Bitterness had withered her. Her hair was hidden by the same stiff starched cap, untouched by fashion or flattery, but her eyebrows were as dark and uncompromising as ever. She was not an unattractive woman for a widow in her late fifties. She was as tall and slender as her brother and her shoulders were straight. He found himself quite admiring her, actually. Not as a woman, but as a fierce thing of beauty, like a falcon or a well-made sword.

“Well,” she said. And that was all.

He bowed with as much ostentation as he could because he had been on the peripheries of court these four years and more and he had learned the weapons of vicious courtesy. “I am glad to see you well, Mistress Coventry. After so long absent.”

“As a dog returneth to his vomit, so a fool returns to his folly. Should I say I am as glad to see you? Well, I won’t.” She smiled, which was unexpected. “I do not lie, sir. I am not in the least glad to see you. Prinked out in your degenerate finery — ‘For when they speak great swelling words of vanity, they allure through the lusts of the flesh, through much wantonness.’ Do you seek to impress me, you nasty, womanish thing?”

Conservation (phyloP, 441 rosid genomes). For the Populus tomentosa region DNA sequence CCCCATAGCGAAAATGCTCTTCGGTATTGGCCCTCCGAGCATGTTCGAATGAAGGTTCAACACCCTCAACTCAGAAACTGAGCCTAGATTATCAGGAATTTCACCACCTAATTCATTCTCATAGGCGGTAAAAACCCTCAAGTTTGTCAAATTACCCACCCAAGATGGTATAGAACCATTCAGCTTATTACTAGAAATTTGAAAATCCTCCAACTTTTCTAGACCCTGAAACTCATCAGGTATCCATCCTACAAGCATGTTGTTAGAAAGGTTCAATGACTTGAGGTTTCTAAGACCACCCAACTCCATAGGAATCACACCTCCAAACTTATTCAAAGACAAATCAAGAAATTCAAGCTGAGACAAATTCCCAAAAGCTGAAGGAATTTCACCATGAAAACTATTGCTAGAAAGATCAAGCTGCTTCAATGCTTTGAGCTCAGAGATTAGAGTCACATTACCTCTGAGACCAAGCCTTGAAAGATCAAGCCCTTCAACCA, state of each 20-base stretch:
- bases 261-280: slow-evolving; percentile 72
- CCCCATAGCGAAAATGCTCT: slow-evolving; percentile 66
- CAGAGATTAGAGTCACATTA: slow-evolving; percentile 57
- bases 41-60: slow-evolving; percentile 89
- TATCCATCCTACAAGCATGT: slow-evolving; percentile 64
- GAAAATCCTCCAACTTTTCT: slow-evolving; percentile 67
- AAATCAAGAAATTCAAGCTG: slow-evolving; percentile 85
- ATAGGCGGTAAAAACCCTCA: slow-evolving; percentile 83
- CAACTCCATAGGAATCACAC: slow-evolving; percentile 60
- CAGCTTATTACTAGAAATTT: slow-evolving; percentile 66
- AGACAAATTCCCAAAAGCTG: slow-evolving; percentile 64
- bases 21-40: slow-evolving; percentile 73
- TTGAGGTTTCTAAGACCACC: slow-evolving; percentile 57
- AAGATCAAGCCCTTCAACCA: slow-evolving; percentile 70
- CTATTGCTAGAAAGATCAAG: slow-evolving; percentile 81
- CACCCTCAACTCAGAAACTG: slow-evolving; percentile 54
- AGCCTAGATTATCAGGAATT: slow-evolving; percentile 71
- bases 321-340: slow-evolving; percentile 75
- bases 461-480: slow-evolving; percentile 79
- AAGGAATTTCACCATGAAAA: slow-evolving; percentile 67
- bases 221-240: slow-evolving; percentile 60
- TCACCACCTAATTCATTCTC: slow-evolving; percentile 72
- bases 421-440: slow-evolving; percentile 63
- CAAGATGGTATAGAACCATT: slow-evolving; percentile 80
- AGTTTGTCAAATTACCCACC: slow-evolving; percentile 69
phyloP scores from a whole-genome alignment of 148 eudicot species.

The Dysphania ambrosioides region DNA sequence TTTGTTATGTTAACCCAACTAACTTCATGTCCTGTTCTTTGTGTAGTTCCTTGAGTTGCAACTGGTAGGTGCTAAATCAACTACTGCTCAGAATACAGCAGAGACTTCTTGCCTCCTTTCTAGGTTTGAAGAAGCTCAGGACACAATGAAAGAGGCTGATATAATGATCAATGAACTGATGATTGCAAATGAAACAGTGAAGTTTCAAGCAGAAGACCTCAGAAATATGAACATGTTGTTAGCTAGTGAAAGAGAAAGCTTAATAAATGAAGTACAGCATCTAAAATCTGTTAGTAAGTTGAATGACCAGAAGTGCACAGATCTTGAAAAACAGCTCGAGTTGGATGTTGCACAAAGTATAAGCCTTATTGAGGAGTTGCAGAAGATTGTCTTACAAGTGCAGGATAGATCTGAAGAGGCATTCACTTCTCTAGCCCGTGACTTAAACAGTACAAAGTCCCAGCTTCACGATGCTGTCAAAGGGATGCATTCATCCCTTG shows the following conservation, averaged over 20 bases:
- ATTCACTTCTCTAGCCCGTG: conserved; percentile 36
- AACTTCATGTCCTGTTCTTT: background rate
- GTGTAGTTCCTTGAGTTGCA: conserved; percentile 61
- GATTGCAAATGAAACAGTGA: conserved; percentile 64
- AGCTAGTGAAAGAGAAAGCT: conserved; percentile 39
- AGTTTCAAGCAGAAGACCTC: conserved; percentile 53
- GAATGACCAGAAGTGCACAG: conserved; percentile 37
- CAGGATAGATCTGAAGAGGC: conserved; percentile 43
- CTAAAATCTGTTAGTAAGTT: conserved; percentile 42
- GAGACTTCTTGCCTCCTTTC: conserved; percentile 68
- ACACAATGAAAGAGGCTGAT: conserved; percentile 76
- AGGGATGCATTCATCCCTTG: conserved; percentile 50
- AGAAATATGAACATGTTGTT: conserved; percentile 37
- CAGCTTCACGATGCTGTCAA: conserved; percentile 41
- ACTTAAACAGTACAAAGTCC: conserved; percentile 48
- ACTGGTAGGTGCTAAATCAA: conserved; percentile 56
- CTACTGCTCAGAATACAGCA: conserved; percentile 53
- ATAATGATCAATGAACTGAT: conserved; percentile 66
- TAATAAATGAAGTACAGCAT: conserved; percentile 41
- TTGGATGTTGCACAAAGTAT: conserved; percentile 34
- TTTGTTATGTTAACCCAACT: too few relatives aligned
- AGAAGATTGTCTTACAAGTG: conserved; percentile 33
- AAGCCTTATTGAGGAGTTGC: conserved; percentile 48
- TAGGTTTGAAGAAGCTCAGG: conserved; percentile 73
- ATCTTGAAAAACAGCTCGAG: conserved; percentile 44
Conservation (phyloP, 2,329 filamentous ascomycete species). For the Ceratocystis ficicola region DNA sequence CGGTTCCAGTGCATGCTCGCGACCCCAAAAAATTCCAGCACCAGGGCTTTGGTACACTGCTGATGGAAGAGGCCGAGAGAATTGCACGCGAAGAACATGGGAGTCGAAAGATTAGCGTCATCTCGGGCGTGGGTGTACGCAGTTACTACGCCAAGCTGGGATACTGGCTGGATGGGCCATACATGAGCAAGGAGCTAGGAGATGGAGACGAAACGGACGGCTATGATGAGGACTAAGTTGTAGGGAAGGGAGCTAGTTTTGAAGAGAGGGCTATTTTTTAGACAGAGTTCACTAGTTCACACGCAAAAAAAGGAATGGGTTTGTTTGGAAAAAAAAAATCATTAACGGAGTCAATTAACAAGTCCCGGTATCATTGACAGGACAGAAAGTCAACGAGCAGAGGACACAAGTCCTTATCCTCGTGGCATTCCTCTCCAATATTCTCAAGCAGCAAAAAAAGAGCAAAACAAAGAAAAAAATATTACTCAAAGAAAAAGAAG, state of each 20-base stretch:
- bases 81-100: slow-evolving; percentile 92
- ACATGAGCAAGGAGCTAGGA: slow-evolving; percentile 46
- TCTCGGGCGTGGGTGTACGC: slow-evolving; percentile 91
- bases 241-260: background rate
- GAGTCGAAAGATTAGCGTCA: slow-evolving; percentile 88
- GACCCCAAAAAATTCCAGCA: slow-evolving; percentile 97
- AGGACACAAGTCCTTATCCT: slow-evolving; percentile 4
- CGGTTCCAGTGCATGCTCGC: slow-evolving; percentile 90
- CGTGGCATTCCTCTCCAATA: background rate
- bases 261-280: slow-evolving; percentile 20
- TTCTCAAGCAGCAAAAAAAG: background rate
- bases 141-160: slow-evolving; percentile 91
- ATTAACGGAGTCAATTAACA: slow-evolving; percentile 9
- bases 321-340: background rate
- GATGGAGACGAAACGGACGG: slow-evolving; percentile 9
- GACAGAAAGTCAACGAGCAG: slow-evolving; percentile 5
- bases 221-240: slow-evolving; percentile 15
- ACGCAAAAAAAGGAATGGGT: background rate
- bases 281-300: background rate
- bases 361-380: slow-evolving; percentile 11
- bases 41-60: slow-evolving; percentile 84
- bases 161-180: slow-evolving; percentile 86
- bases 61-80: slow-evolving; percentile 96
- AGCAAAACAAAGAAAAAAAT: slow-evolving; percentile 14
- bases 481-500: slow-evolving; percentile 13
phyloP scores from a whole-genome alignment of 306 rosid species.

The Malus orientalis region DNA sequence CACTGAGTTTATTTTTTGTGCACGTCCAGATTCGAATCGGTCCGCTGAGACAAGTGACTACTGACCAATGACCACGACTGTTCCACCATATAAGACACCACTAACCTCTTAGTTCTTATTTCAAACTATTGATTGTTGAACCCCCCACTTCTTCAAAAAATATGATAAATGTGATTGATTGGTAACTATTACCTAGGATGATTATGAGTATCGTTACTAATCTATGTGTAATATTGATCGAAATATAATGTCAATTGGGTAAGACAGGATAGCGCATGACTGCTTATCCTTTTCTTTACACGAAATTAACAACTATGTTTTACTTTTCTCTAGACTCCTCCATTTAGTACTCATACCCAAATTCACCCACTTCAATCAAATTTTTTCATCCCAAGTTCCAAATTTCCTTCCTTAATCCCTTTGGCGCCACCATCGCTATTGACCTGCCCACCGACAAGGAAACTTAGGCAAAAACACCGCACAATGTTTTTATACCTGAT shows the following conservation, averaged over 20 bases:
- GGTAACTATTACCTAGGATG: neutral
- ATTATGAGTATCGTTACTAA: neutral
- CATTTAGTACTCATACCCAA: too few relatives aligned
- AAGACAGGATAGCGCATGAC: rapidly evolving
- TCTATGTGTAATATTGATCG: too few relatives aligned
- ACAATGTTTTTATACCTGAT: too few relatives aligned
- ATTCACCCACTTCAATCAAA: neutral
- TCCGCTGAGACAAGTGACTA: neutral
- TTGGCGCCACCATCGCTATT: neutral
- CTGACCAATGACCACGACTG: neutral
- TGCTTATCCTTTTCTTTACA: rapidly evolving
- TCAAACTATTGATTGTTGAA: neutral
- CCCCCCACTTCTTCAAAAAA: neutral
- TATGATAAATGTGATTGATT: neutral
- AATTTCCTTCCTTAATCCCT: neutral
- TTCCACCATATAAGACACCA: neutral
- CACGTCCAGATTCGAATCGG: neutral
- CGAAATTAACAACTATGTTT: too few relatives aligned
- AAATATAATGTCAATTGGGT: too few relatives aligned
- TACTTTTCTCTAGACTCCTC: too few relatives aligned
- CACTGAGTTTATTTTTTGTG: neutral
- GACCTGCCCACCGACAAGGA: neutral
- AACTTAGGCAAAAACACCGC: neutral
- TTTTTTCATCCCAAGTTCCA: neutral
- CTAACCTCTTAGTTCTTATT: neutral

“Good lord, no,” he said mildly, and she lowered her head and glowered at him.

“Less of your blasphemy. This is a godly house. What do you want?”

She had not invited him to sit or offered him hospitality and he was glad of that. She still made him nervous, for all he had not set eyes on her in ten years, though she had no power over him because for all her malice she was no more than a woman, and a thin, bloodless, bitter one at that.

“I wanted to assure myself of your continued good health,” he said and dropped his eyes to hide that particular lie.

“Did you. Well. I wonder why, since you never did before when you were drinking and whoring all over the county, keeping your low company?”